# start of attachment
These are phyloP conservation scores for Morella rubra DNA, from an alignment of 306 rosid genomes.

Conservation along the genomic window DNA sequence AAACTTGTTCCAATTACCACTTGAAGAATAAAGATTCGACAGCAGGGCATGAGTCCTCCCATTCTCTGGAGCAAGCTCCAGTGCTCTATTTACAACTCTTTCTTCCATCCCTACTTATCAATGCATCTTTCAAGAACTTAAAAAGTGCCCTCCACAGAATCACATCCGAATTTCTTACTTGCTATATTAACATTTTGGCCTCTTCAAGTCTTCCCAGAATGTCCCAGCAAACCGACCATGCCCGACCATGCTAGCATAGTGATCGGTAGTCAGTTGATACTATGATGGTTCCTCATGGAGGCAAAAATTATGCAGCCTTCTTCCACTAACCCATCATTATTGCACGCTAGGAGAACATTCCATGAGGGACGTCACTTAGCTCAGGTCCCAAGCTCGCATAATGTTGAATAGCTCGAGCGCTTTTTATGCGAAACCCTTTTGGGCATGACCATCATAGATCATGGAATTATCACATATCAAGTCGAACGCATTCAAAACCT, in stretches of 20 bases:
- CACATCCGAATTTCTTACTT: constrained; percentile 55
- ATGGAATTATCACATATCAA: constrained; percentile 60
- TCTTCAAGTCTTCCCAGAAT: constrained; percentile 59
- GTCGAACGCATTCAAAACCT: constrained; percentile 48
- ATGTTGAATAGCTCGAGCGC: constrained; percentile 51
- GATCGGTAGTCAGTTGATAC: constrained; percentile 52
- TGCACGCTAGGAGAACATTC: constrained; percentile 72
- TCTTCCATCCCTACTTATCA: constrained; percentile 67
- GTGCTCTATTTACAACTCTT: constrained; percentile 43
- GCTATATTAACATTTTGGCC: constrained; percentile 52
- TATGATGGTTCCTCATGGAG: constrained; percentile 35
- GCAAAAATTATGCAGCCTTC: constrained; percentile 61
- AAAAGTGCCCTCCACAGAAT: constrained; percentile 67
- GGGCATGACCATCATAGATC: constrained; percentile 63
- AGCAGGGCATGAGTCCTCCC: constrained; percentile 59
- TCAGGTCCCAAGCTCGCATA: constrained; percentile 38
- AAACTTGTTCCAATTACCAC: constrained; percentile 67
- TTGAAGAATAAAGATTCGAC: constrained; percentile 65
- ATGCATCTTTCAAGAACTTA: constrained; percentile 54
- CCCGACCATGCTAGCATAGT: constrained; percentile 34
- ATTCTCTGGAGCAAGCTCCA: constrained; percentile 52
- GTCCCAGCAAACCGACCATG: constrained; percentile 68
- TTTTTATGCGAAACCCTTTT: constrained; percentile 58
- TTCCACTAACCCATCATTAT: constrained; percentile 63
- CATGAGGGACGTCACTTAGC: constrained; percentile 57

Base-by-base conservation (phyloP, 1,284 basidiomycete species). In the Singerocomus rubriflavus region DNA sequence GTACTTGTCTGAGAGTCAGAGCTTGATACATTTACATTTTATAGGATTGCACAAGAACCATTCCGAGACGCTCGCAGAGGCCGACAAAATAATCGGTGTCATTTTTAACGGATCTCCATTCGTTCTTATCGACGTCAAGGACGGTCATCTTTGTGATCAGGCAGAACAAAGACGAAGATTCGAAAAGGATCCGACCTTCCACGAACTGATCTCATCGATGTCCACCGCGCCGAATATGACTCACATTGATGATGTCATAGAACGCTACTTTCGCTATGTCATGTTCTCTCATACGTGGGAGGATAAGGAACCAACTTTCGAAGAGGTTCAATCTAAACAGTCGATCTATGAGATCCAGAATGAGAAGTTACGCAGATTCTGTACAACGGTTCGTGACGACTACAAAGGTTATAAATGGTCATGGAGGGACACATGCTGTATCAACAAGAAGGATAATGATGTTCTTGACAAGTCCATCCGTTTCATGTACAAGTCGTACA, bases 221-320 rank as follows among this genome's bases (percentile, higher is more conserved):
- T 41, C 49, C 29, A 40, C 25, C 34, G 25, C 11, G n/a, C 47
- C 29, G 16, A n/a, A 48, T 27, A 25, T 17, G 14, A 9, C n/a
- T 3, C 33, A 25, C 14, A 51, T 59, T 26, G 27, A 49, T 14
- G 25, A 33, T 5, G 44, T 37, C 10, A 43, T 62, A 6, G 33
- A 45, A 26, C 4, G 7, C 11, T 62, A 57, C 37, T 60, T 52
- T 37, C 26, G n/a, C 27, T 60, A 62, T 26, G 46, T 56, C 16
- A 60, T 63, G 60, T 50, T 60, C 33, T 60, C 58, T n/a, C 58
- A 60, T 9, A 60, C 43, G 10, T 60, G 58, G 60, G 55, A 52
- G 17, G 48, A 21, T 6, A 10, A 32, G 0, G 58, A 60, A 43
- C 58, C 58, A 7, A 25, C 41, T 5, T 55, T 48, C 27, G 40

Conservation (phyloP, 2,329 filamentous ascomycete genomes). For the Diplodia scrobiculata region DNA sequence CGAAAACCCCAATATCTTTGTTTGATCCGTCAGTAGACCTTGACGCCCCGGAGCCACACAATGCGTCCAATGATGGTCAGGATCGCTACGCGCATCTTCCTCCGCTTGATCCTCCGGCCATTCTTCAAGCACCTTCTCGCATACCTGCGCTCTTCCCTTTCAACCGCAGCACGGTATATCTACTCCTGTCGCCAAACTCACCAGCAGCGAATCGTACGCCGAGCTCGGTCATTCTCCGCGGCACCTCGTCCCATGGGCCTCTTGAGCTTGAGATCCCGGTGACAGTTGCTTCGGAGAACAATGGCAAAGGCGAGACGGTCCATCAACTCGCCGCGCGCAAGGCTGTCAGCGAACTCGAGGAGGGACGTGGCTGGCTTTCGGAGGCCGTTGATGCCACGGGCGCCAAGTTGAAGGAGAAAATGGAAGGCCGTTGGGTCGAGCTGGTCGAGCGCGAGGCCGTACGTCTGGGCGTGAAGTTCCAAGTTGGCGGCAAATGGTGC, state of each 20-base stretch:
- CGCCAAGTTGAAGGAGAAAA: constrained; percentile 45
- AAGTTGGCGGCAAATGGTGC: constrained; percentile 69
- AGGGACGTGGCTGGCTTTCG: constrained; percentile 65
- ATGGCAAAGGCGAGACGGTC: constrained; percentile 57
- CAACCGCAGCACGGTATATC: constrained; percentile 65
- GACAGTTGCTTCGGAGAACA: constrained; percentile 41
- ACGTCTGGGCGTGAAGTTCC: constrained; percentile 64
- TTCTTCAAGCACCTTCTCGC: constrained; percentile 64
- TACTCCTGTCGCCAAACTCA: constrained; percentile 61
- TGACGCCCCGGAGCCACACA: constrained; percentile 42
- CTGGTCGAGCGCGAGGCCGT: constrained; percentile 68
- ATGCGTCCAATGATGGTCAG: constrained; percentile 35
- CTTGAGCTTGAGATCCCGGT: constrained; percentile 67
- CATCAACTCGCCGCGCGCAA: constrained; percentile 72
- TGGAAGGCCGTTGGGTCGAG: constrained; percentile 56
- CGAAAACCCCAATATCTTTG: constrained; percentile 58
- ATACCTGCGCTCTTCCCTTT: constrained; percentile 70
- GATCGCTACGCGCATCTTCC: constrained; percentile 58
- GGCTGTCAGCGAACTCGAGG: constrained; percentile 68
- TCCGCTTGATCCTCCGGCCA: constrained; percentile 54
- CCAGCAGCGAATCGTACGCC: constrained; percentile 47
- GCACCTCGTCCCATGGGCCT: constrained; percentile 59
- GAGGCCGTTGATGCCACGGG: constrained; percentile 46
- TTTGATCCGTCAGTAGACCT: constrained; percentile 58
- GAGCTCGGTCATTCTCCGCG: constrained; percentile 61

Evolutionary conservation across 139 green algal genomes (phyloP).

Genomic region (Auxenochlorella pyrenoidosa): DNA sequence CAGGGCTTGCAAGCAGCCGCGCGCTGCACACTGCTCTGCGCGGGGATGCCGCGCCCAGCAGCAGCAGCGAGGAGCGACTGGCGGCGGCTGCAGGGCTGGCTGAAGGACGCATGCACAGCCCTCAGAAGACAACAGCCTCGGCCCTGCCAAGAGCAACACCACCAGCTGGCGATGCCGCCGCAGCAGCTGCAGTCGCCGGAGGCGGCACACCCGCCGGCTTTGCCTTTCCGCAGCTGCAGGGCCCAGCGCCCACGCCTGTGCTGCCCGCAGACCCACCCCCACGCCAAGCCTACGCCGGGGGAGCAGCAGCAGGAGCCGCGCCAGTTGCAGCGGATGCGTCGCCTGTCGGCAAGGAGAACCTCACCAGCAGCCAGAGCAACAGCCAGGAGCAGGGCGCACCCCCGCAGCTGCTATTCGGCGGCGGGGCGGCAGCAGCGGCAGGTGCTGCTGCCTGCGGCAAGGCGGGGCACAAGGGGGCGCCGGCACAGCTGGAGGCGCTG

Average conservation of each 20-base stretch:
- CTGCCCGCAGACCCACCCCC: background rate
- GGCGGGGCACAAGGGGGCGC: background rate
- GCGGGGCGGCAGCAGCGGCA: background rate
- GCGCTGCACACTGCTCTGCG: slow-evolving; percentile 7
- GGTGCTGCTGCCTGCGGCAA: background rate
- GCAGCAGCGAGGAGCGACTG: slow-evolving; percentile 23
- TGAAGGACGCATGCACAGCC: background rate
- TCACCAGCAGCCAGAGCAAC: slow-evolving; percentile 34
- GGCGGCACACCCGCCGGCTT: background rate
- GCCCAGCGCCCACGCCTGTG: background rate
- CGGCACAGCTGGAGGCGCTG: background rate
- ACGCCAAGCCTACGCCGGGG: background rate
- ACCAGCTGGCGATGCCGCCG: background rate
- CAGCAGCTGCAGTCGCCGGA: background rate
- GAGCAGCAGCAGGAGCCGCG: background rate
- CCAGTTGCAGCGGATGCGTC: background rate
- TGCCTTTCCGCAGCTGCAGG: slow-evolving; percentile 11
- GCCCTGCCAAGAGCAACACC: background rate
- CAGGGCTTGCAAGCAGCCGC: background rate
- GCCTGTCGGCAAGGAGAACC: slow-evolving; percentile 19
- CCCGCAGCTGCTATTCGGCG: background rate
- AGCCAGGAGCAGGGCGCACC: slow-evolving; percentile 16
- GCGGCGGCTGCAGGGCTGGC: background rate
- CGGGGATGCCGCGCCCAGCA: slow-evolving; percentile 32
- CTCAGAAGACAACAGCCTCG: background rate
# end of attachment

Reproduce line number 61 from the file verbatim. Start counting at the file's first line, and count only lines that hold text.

- GCACCTCGTCCCATGGGCCT: constrained; percentile 59